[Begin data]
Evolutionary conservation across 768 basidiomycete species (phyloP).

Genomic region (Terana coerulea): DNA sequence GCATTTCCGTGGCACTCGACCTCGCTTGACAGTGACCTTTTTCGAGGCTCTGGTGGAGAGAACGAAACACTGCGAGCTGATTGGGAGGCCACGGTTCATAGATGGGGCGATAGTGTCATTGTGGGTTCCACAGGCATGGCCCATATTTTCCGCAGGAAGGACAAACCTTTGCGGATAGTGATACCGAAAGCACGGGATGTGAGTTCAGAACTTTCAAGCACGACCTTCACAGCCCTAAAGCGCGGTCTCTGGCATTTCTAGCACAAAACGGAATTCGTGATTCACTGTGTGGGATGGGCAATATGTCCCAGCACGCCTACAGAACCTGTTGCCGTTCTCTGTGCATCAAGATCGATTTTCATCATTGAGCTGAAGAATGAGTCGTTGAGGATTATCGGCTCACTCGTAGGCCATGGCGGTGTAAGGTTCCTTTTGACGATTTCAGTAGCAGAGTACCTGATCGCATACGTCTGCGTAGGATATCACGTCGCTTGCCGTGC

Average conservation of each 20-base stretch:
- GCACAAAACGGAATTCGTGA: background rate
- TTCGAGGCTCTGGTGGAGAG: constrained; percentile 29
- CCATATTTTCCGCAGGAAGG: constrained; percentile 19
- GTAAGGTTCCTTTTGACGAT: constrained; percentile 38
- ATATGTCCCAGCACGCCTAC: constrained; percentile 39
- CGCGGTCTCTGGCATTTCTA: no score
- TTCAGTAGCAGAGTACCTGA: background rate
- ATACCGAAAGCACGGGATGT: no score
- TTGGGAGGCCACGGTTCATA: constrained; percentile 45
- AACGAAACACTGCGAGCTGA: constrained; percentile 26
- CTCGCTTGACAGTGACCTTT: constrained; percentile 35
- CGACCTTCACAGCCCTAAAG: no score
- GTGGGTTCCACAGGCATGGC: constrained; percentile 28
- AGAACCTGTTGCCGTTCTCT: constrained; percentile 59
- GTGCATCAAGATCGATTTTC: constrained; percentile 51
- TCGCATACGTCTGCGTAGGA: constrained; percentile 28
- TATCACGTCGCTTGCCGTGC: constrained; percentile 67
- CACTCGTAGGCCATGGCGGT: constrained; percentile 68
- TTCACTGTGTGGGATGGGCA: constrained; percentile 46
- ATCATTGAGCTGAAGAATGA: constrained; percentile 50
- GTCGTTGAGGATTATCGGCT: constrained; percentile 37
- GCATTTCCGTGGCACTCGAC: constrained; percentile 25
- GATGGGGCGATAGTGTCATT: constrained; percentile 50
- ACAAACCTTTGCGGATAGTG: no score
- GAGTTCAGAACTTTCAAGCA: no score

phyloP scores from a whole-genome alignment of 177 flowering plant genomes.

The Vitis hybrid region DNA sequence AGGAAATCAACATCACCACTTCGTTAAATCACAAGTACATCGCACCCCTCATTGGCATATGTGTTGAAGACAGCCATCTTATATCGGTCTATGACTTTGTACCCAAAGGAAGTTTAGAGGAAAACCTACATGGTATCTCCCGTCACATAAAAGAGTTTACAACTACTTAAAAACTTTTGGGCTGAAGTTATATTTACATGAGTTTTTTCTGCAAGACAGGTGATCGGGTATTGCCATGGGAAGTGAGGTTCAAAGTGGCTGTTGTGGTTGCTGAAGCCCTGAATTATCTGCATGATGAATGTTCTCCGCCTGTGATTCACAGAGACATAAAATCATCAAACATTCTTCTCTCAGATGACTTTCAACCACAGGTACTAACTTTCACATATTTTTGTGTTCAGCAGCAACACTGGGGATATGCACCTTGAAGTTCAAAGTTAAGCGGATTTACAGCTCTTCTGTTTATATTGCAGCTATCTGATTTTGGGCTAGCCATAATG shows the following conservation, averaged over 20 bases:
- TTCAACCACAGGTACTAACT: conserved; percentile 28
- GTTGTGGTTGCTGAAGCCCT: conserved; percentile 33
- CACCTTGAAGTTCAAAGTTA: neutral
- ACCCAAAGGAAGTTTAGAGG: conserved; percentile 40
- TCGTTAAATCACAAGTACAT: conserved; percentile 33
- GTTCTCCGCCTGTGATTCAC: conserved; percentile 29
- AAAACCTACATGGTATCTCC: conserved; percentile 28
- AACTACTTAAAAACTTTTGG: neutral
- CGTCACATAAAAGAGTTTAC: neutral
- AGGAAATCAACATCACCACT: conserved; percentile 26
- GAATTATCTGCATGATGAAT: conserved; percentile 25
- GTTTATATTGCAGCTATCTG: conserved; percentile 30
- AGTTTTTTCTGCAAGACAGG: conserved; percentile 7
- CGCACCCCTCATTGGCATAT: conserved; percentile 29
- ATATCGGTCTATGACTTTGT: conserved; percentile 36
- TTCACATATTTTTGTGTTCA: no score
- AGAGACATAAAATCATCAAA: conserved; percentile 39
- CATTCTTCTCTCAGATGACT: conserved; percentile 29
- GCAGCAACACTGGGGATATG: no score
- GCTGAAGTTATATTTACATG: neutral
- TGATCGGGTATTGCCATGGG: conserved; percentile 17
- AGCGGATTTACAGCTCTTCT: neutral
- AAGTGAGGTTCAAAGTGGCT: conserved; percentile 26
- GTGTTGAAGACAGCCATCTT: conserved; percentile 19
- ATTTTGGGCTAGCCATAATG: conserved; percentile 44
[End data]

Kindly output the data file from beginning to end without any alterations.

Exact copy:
Evolutionary conservation across 768 basidiomycete species (phyloP).

Genomic region (Terana coerulea): DNA sequence GCATTTCCGTGGCACTCGACCTCGCTTGACAGTGACCTTTTTCGAGGCTCTGGTGGAGAGAACGAAACACTGCGAGCTGATTGGGAGGCCACGGTTCATAGATGGGGCGATAGTGTCATTGTGGGTTCCACAGGCATGGCCCATATTTTCCGCAGGAAGGACAAACCTTTGCGGATAGTGATACCGAAAGCACGGGATGTGAGTTCAGAACTTTCAAGCACGACCTTCACAGCCCTAAAGCGCGGTCTCTGGCATTTCTAGCACAAAACGGAATTCGTGATTCACTGTGTGGGATGGGCAATATGTCCCAGCACGCCTACAGAACCTGTTGCCGTTCTCTGTGCATCAAGATCGATTTTCATCATTGAGCTGAAGAATGAGTCGTTGAGGATTATCGGCTCACTCGTAGGCCATGGCGGTGTAAGGTTCCTTTTGACGATTTCAGTAGCAGAGTACCTGATCGCATACGTCTGCGTAGGATATCACGTCGCTTGCCGTGC

Average conservation of each 20-base stretch:
- GCACAAAACGGAATTCGTGA: background rate
- TTCGAGGCTCTGGTGGAGAG: constrained; percentile 29
- CCATATTTTCCGCAGGAAGG: constrained; percentile 19
- GTAAGGTTCCTTTTGACGAT: constrained; percentile 38
- ATATGTCCCAGCACGCCTAC: constrained; percentile 39
- CGCGGTCTCTGGCATTTCTA: no score
- TTCAGTAGCAGAGTACCTGA: background rate
- ATACCGAAAGCACGGGATGT: no score
- TTGGGAGGCCACGGTTCATA: constrained; percentile 45
- AACGAAACACTGCGAGCTGA: constrained; percentile 26
- CTCGCTTGACAGTGACCTTT: constrained; percentile 35
- CGACCTTCACAGCCCTAAAG: no score
- GTGGGTTCCACAGGCATGGC: constrained; percentile 28
- AGAACCTGTTGCCGTTCTCT: constrained; percentile 59
- GTGCATCAAGATCGATTTTC: constrained; percentile 51
- TCGCATACGTCTGCGTAGGA: constrained; percentile 28
- TATCACGTCGCTTGCCGTGC: constrained; percentile 67
- CACTCGTAGGCCATGGCGGT: constrained; percentile 68
- TTCACTGTGTGGGATGGGCA: constrained; percentile 46
- ATCATTGAGCTGAAGAATGA: constrained; percentile 50
- GTCGTTGAGGATTATCGGCT: constrained; percentile 37
- GCATTTCCGTGGCACTCGAC: constrained; percentile 25
- GATGGGGCGATAGTGTCATT: constrained; percentile 50
- ACAAACCTTTGCGGATAGTG: no score
- GAGTTCAGAACTTTCAAGCA: no score

phyloP scores from a whole-genome alignment of 177 flowering plant genomes.

The Vitis hybrid region DNA sequence AGGAAATCAACATCACCACTTCGTTAAATCACAAGTACATCGCACCCCTCATTGGCATATGTGTTGAAGACAGCCATCTTATATCGGTCTATGACTTTGTACCCAAAGGAAGTTTAGAGGAAAACCTACATGGTATCTCCCGTCACATAAAAGAGTTTACAACTACTTAAAAACTTTTGGGCTGAAGTTATATTTACATGAGTTTTTTCTGCAAGACAGGTGATCGGGTATTGCCATGGGAAGTGAGGTTCAAAGTGGCTGTTGTGGTTGCTGAAGCCCTGAATTATCTGCATGATGAATGTTCTCCGCCTGTGATTCACAGAGACATAAAATCATCAAACATTCTTCTCTCAGATGACTTTCAACCACAGGTACTAACTTTCACATATTTTTGTGTTCAGCAGCAACACTGGGGATATGCACCTTGAAGTTCAAAGTTAAGCGGATTTACAGCTCTTCTGTTTATATTGCAGCTATCTGATTTTGGGCTAGCCATAATG shows the following conservation, averaged over 20 bases:
- TTCAACCACAGGTACTAACT: conserved; percentile 28
- GTTGTGGTTGCTGAAGCCCT: conserved; percentile 33
- CACCTTGAAGTTCAAAGTTA: neutral
- ACCCAAAGGAAGTTTAGAGG: conserved; percentile 40
- TCGTTAAATCACAAGTACAT: conserved; percentile 33
- GTTCTCCGCCTGTGATTCAC: conserved; percentile 29
- AAAACCTACATGGTATCTCC: conserved; percentile 28
- AACTACTTAAAAACTTTTGG: neutral
- CGTCACATAAAAGAGTTTAC: neutral
- AGGAAATCAACATCACCACT: conserved; percentile 26
- GAATTATCTGCATGATGAAT: conserved; percentile 25
- GTTTATATTGCAGCTATCTG: conserved; percentile 30
- AGTTTTTTCTGCAAGACAGG: conserved; percentile 7
- CGCACCCCTCATTGGCATAT: conserved; percentile 29
- ATATCGGTCTATGACTTTGT: conserved; percentile 36
- TTCACATATTTTTGTGTTCA: no score
- AGAGACATAAAATCATCAAA: conserved; percentile 39
- CATTCTTCTCTCAGATGACT: conserved; percentile 29
- GCAGCAACACTGGGGATATG: no score
- GCTGAAGTTATATTTACATG: neutral
- TGATCGGGTATTGCCATGGG: conserved; percentile 17
- AGCGGATTTACAGCTCTTCT: neutral
- AAGTGAGGTTCAAAGTGGCT: conserved; percentile 26
- GTGTTGAAGACAGCCATCTT: conserved; percentile 19
- ATTTTGGGCTAGCCATAATG: conserved; percentile 44